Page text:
The end of an embryo: what should we call that?
On the nuances of leftover embryos.
2 minute 30 second read.
Before I start this week's issue, I just wanted to let you know that a change is coming to HeyReprotech. From the outset, I mentioned that someday some posts would be available only to paying subscribers. I anticipate that the first paying-subscriber-only post will come next week. Thereafter, about every second post will be available in full to paying subscribers only. Non-paying subscribers will still get a preview of these paywalled posts, as well as the two full open-access posts each month.
If you've been thinking about becoming a paying subscriber, but just haven't got around to it, now would be a good time. If you feel strongly about supporting this independent work, I promise to put your paid subscription to good use. If you are unable to be a paying subscriber at this time, I want you to know that I welcome you here to enjoy the twice-monthly public posts and to continue to be part of this important conversation.
When embryos are no longer needed
A recent discussion, called "Donate, destroy or delay? When IVF embryos are no longer needed for treatment," presented by the UK's Progress Educational Trust, explored challenges around deciding what to do with excess embryos. Watch the entire discussion, available on YouTube.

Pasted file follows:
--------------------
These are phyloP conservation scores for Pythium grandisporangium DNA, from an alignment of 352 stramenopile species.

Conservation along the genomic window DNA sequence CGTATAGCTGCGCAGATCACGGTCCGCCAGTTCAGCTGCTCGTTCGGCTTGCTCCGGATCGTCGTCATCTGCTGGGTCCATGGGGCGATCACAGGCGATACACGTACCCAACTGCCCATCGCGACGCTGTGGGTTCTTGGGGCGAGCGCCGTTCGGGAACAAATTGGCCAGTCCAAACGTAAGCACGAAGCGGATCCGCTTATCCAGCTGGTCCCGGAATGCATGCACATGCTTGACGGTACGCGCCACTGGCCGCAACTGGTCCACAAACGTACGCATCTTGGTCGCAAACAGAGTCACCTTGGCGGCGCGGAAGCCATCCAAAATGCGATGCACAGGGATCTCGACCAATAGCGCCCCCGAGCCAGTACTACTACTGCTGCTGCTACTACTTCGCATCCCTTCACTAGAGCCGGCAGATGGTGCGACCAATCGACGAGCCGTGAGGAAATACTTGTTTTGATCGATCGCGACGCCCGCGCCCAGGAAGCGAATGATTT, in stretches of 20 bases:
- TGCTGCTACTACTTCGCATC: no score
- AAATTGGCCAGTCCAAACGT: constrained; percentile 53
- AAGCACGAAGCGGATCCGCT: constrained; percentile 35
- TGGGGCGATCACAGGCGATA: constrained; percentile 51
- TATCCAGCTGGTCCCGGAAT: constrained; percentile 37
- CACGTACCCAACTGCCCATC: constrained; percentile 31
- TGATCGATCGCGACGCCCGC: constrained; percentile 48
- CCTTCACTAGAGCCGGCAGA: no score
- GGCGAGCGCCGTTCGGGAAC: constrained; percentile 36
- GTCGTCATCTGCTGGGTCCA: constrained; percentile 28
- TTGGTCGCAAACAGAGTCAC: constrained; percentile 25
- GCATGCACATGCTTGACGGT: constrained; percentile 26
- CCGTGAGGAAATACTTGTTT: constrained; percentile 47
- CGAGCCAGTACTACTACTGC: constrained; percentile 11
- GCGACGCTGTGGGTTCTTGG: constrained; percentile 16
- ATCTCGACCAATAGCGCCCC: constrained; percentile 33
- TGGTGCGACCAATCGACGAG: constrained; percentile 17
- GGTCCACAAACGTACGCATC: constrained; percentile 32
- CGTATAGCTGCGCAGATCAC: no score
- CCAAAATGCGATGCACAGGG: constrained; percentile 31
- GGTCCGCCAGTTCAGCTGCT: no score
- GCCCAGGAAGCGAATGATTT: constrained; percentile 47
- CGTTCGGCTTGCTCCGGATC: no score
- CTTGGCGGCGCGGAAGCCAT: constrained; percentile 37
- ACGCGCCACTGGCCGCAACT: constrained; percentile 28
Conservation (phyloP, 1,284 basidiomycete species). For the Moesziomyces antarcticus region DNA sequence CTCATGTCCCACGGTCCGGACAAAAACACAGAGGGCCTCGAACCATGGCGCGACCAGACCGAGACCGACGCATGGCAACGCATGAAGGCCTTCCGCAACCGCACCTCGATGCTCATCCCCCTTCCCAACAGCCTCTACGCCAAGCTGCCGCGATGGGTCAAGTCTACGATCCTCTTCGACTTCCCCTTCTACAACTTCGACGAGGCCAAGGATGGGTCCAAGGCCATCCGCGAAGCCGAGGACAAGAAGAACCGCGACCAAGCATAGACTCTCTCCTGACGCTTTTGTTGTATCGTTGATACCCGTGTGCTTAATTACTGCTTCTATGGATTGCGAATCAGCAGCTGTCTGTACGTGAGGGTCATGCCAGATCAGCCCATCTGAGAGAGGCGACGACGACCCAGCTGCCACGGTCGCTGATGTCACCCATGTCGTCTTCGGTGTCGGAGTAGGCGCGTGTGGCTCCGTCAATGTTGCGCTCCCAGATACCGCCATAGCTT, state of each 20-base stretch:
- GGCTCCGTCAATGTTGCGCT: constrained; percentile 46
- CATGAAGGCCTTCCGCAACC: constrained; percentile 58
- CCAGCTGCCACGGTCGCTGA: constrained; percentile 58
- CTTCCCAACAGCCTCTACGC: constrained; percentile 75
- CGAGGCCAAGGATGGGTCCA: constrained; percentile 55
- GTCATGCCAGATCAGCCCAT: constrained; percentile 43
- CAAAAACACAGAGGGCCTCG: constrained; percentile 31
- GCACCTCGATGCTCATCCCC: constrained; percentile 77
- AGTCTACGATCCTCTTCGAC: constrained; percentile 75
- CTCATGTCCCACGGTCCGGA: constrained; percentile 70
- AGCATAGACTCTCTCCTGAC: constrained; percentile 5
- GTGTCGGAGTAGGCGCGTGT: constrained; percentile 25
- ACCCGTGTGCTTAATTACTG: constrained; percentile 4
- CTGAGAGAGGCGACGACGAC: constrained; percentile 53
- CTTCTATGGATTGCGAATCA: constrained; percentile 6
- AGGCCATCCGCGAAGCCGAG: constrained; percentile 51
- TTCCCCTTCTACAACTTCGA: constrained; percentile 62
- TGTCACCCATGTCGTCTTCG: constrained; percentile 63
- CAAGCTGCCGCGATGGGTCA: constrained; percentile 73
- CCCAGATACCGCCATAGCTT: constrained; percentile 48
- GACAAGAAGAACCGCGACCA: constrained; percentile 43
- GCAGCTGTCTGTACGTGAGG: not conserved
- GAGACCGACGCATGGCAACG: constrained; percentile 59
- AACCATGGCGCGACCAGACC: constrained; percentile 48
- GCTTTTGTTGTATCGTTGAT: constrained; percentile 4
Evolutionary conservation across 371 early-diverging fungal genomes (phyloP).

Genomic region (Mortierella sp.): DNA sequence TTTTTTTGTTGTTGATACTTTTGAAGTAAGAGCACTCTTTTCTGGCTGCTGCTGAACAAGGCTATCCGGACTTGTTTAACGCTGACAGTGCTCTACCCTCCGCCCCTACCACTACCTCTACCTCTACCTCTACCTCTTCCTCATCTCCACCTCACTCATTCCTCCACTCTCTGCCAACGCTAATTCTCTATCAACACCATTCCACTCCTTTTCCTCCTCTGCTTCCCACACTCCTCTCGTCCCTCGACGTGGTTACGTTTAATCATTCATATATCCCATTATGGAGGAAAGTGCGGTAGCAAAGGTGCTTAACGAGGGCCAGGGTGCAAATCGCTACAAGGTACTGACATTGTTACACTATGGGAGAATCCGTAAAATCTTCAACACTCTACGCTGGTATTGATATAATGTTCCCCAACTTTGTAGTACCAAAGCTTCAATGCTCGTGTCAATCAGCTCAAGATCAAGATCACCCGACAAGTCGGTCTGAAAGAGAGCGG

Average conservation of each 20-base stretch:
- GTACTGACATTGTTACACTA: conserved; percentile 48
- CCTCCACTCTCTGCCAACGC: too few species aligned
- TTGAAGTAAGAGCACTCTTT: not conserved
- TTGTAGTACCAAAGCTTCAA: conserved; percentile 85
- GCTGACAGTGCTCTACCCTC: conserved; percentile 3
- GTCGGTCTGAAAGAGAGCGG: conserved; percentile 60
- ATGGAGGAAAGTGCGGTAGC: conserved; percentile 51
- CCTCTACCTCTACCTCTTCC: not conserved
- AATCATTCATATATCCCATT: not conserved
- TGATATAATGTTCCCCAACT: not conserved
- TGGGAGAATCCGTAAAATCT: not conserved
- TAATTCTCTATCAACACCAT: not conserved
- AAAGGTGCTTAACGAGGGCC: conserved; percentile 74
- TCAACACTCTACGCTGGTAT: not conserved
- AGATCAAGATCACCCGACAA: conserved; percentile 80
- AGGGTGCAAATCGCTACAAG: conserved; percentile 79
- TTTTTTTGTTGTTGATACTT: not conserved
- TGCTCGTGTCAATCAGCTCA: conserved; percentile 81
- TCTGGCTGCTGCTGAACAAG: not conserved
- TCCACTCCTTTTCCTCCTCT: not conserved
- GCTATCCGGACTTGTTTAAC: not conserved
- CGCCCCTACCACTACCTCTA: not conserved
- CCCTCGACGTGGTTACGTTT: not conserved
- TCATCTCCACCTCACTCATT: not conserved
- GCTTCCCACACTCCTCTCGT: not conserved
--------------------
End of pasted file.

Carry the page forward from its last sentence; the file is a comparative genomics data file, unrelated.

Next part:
What I want to highlight today, however, are two of the interesting questions raised by audience members after the formal talks were done. (The Q&A starts at minute 46:05.)
One question was about the options available to families dealing with embryos they no longer need. Usually those options include things like donating them to others, donating them to research or discarding them. But someone asked this: Why can't patients take their embryos home with them and allow them to perish in a respectful way of their choosing?
I had not actually thought about that as an option, but it strikes me as an appealing one. Just as I could not bring myself to discard my daughters' placentas — they are buried under a cherry tree planted in their honour — I believe I would have trouble casually discarding an embryo. There is something oddly sacred about reproductive tissue. Being able to mark an embryo's passing with a ceremony might help a person to grieve. Interestingly, although in some instances fetal tissue from abortions can be taken home, the UK law stands firm on not allowing embryos the same fate.
Another question was about language — and it challenged the very title of the talk, suggesting that "destroy" is an insensitive word to use in this context. But what is the appropriate wording to use?
Here are some terms that are in use today:
"allow to perish"
"remove from storage"
Everyone agreed the words we use are important, but there was no consensus on what they should be. Euphemisms are often unhelpful. Sometimes direct is best. We need to hear more from patients.
Thoughts? Send me a note here or on Twitter @HeyReprotech
Joanne Delange. "Donate, Destroy or Delay? When IVF Embryos Are No Longer Needed for Treatment." BioNews. 05 October, 2020.
Thank you for reading HeyReprotech. Please share this post with your friends.
Support HeyReprotech’s independent journalism. If you’re not already a paying subscriber, become one today.
Check out the HeyReprotech archive.